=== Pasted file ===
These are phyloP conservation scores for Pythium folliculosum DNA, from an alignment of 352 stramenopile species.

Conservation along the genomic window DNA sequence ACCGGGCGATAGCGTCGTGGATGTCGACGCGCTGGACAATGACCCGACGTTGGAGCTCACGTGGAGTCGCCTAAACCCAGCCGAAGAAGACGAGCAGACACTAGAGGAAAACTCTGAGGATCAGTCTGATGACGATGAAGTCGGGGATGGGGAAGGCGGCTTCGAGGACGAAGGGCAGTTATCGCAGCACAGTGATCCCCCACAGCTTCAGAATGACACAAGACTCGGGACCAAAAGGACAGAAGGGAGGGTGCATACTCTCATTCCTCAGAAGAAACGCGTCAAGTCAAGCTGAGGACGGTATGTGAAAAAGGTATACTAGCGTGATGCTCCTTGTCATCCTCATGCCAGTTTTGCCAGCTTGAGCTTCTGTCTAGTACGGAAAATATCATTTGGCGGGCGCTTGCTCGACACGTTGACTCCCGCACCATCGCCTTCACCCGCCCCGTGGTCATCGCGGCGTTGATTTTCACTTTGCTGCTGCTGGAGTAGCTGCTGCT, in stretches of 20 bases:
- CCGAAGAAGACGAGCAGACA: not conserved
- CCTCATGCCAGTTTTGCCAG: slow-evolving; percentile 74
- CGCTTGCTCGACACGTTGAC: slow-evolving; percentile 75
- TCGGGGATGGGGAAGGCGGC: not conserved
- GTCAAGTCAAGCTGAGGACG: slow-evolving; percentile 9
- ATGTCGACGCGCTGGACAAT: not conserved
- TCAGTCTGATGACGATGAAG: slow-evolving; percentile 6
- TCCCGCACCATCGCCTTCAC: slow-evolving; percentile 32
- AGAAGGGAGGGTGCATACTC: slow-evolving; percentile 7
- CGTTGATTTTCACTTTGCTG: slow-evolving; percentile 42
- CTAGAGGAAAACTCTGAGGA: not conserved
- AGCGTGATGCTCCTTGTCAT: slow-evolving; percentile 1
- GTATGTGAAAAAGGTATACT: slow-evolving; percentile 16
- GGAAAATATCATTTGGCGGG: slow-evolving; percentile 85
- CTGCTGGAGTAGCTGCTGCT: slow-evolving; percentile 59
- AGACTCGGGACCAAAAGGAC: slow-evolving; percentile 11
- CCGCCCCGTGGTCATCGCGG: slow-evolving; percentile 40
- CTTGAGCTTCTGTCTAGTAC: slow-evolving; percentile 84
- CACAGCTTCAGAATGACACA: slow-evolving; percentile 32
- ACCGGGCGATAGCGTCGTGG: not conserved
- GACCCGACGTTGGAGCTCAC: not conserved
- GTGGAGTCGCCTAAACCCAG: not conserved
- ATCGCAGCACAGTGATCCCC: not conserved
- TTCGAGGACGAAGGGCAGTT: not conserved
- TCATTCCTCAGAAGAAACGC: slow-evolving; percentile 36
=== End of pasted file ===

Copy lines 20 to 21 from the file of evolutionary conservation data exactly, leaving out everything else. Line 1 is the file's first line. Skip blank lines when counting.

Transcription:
- CTTGAGCTTCTGTCTAGTAC: slow-evolving; percentile 84
- CACAGCTTCAGAATGACACA: slow-evolving; percentile 32